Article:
Carson river water users battle arsenic
While Fallon's taps have been gushing treated water for more than a month, many other western communities are still wondering how they will cleanse their drinking water of arsenic by a fast-approaching 2006 deadline.
Cory McConnell, Nevada Appeal
FALLON, Nev., May 21, 2004 -- While Fallon's taps have been gushing treated water for more than a month, many other western communities are still wondering how they will cleanse their drinking water of arsenic by a fast-approaching 2006 deadline.
The federal standard for the cancer-causing heavy metal in community water systems will drop from 50 parts per billion to 10 ppb effective Jan. 23, 2006.
For seven communities along the Carson River from Carson City to Churchill County, dropping arsenic in drinking water to the new limit will cost $20.3 million, according to a recent study - and that doesn't even factor in future population growth.
The report released by the Carson Water Subconservancy District last month outlines the most efficient ways to meet the new standard for major water systems in Gardnerville, Douglas County, Indian Hills, Carson City, Stagecoach, Silver Springs and Churchill County - all the major systems within the Carson River watershed.
The solutions range from drilling new wells to blending water with low-arsenic supplies to water building new treatment plants.
None of the suggested projects are the scope of Fallon's $17.5 million arsenic-removing water treatment plant, but CWSD Manager Ed James said most of the communities will still likely have trouble paying for them.
"I think they're all going to ask for extensions," he said.
The nearby city of Fernley has already received an extension. That municipal water supply, which hovers just under the old standard, won't have to meet the new limit until 2009 - three years after the rest of the nation.
In those three years, Fernley Public Works Director Kurt Kramer hopes the price of arsenic-removing technology will drop dramatically.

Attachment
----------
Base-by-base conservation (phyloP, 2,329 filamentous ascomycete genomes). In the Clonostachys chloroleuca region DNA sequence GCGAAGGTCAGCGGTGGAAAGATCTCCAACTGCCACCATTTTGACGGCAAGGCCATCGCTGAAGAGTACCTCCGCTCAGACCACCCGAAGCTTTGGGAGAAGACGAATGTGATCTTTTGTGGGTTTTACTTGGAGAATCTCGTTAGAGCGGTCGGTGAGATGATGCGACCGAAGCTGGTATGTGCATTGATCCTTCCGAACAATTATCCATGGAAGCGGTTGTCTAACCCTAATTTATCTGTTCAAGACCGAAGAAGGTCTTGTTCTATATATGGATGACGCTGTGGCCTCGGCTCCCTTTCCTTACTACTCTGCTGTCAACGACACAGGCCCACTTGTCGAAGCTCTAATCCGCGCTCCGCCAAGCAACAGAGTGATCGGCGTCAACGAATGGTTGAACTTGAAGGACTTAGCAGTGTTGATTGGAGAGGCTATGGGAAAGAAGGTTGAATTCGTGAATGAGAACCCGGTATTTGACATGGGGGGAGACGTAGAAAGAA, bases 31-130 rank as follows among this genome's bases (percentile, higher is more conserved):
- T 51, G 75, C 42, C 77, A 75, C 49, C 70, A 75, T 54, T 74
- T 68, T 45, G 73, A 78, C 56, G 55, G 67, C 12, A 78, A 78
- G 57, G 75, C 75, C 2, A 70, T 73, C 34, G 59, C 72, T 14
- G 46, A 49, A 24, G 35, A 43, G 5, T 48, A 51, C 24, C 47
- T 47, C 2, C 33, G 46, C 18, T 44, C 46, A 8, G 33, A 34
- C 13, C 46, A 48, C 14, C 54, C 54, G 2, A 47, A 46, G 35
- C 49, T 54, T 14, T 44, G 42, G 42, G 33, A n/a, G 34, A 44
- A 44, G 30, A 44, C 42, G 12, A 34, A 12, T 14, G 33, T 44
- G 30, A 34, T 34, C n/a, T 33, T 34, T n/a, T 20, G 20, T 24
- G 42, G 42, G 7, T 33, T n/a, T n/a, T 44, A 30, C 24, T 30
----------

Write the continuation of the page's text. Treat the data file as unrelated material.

The city of Fallon met the new arsenic standard nearly two years ahead of the national deadline, but it received more than $16 million in federal funds to do it. Most small communities are trying to figure out how they can raise the money to meet the new standard too.
Most fix-it methods the subconservancy report suggests involve abandoning or minimizing consumption from arsenic laden resources.
In a desert, where water is a precious commodity, James said abandoned water supplies will eventually have to be re-tapped to keep up with population growth and be treated for arsenic.
But a series of pipelines and new wells could, James said, hold off the construction of treatment plants until their technology improves and their prices fall.
In the meantime, the subconservancy district is trying to build a coalition of affected communities to lobby for the kind of money Fallon received. It's too widespread of an issue, James said, to not get congressional attention.
"This isn't just a Carson Watershed issue, it's a huge issue for the whole West," James said.
In Nevada alone, about 140 community water systems are over the 10 ppb threshold.
Since the federal government mandated the costly new arsenic standard, James said the federal government should pick up some of the costs.